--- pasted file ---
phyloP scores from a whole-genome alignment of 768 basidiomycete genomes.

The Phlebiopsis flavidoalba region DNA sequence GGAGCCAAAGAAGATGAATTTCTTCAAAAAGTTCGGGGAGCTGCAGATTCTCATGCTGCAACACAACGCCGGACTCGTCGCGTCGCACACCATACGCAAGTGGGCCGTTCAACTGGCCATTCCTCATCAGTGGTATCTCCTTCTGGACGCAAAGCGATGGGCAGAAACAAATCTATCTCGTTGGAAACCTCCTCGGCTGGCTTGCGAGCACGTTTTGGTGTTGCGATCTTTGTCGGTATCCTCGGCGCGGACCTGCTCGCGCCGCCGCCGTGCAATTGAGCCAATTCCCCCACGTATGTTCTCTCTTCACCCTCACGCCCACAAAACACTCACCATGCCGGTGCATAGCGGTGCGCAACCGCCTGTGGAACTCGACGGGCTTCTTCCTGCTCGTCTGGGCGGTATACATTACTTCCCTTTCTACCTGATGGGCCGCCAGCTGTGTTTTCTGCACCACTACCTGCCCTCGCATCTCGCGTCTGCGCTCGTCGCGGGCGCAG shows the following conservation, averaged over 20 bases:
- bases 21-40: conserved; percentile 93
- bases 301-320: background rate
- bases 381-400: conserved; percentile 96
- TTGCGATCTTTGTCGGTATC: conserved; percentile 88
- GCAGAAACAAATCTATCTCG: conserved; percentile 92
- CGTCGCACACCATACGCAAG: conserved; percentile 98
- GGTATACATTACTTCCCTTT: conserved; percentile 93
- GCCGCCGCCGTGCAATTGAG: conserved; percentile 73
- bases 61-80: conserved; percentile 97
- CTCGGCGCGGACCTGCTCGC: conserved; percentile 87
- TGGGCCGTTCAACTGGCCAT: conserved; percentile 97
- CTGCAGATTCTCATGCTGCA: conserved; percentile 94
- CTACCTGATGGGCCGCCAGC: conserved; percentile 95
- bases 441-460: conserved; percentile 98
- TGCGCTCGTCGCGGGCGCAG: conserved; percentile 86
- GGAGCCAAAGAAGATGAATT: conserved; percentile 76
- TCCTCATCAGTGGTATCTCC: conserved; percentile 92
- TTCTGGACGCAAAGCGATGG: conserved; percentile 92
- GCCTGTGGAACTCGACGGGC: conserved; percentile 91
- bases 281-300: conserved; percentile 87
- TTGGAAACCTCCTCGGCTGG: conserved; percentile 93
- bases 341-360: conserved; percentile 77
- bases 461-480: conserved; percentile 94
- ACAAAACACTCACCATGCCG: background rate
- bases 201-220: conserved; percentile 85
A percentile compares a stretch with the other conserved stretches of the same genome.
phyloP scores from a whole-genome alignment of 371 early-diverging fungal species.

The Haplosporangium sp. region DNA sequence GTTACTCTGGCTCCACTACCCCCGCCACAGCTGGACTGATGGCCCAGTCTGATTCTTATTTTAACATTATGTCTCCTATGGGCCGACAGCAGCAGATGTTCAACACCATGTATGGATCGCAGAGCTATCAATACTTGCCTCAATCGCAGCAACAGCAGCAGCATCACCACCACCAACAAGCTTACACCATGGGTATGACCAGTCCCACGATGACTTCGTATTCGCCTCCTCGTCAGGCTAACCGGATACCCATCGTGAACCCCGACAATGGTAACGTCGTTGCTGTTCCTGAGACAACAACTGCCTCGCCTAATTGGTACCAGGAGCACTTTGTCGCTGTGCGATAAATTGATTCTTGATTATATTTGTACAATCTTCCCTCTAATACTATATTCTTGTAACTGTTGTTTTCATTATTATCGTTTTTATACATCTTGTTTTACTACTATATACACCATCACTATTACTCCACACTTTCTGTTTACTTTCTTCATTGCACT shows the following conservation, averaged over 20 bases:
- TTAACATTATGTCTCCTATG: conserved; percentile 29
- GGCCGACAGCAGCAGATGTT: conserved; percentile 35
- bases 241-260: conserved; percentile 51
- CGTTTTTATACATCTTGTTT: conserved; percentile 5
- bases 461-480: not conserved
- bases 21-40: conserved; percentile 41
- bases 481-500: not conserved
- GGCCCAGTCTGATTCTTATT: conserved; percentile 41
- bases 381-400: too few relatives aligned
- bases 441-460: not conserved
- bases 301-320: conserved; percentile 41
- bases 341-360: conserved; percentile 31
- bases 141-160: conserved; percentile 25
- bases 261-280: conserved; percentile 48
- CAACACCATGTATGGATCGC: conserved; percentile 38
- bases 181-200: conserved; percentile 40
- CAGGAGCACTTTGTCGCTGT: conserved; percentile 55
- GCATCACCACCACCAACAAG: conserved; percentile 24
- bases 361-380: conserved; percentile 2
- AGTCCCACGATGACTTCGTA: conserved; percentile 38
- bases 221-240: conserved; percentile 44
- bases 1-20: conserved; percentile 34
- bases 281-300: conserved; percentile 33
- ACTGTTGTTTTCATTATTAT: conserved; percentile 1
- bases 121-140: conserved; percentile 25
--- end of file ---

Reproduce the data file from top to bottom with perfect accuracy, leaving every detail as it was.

phyloP scores from a whole-genome alignment of 768 basidiomycete genomes.

The Phlebiopsis flavidoalba region DNA sequence GGAGCCAAAGAAGATGAATTTCTTCAAAAAGTTCGGGGAGCTGCAGATTCTCATGCTGCAACACAACGCCGGACTCGTCGCGTCGCACACCATACGCAAGTGGGCCGTTCAACTGGCCATTCCTCATCAGTGGTATCTCCTTCTGGACGCAAAGCGATGGGCAGAAACAAATCTATCTCGTTGGAAACCTCCTCGGCTGGCTTGCGAGCACGTTTTGGTGTTGCGATCTTTGTCGGTATCCTCGGCGCGGACCTGCTCGCGCCGCCGCCGTGCAATTGAGCCAATTCCCCCACGTATGTTCTCTCTTCACCCTCACGCCCACAAAACACTCACCATGCCGGTGCATAGCGGTGCGCAACCGCCTGTGGAACTCGACGGGCTTCTTCCTGCTCGTCTGGGCGGTATACATTACTTCCCTTTCTACCTGATGGGCCGCCAGCTGTGTTTTCTGCACCACTACCTGCCCTCGCATCTCGCGTCTGCGCTCGTCGCGGGCGCAG shows the following conservation, averaged over 20 bases:
- bases 21-40: conserved; percentile 93
- bases 301-320: background rate
- bases 381-400: conserved; percentile 96
- TTGCGATCTTTGTCGGTATC: conserved; percentile 88
- GCAGAAACAAATCTATCTCG: conserved; percentile 92
- CGTCGCACACCATACGCAAG: conserved; percentile 98
- GGTATACATTACTTCCCTTT: conserved; percentile 93
- GCCGCCGCCGTGCAATTGAG: conserved; percentile 73
- bases 61-80: conserved; percentile 97
- CTCGGCGCGGACCTGCTCGC: conserved; percentile 87
- TGGGCCGTTCAACTGGCCAT: conserved; percentile 97
- CTGCAGATTCTCATGCTGCA: conserved; percentile 94
- CTACCTGATGGGCCGCCAGC: conserved; percentile 95
- bases 441-460: conserved; percentile 98
- TGCGCTCGTCGCGGGCGCAG: conserved; percentile 86
- GGAGCCAAAGAAGATGAATT: conserved; percentile 76
- TCCTCATCAGTGGTATCTCC: conserved; percentile 92
- TTCTGGACGCAAAGCGATGG: conserved; percentile 92
- GCCTGTGGAACTCGACGGGC: conserved; percentile 91
- bases 281-300: conserved; percentile 87
- TTGGAAACCTCCTCGGCTGG: conserved; percentile 93
- bases 341-360: conserved; percentile 77
- bases 461-480: conserved; percentile 94
- ACAAAACACTCACCATGCCG: background rate
- bases 201-220: conserved; percentile 85
A percentile compares a stretch with the other conserved stretches of the same genome.
phyloP scores from a whole-genome alignment of 371 early-diverging fungal species.

The Haplosporangium sp. region DNA sequence GTTACTCTGGCTCCACTACCCCCGCCACAGCTGGACTGATGGCCCAGTCTGATTCTTATTTTAACATTATGTCTCCTATGGGCCGACAGCAGCAGATGTTCAACACCATGTATGGATCGCAGAGCTATCAATACTTGCCTCAATCGCAGCAACAGCAGCAGCATCACCACCACCAACAAGCTTACACCATGGGTATGACCAGTCCCACGATGACTTCGTATTCGCCTCCTCGTCAGGCTAACCGGATACCCATCGTGAACCCCGACAATGGTAACGTCGTTGCTGTTCCTGAGACAACAACTGCCTCGCCTAATTGGTACCAGGAGCACTTTGTCGCTGTGCGATAAATTGATTCTTGATTATATTTGTACAATCTTCCCTCTAATACTATATTCTTGTAACTGTTGTTTTCATTATTATCGTTTTTATACATCTTGTTTTACTACTATATACACCATCACTATTACTCCACACTTTCTGTTTACTTTCTTCATTGCACT shows the following conservation, averaged over 20 bases:
- TTAACATTATGTCTCCTATG: conserved; percentile 29
- GGCCGACAGCAGCAGATGTT: conserved; percentile 35
- bases 241-260: conserved; percentile 51
- CGTTTTTATACATCTTGTTT: conserved; percentile 5
- bases 461-480: not conserved
- bases 21-40: conserved; percentile 41
- bases 481-500: not conserved
- GGCCCAGTCTGATTCTTATT: conserved; percentile 41
- bases 381-400: too few relatives aligned
- bases 441-460: not conserved
- bases 301-320: conserved; percentile 41
- bases 341-360: conserved; percentile 31
- bases 141-160: conserved; percentile 25
- bases 261-280: conserved; percentile 48
- CAACACCATGTATGGATCGC: conserved; percentile 38
- bases 181-200: conserved; percentile 40
- CAGGAGCACTTTGTCGCTGT: conserved; percentile 55
- GCATCACCACCACCAACAAG: conserved; percentile 24
- bases 361-380: conserved; percentile 2
- AGTCCCACGATGACTTCGTA: conserved; percentile 38
- bases 221-240: conserved; percentile 44
- bases 1-20: conserved; percentile 34
- bases 281-300: conserved; percentile 33
- ACTGTTGTTTTCATTATTAT: conserved; percentile 1
- bases 121-140: conserved; percentile 25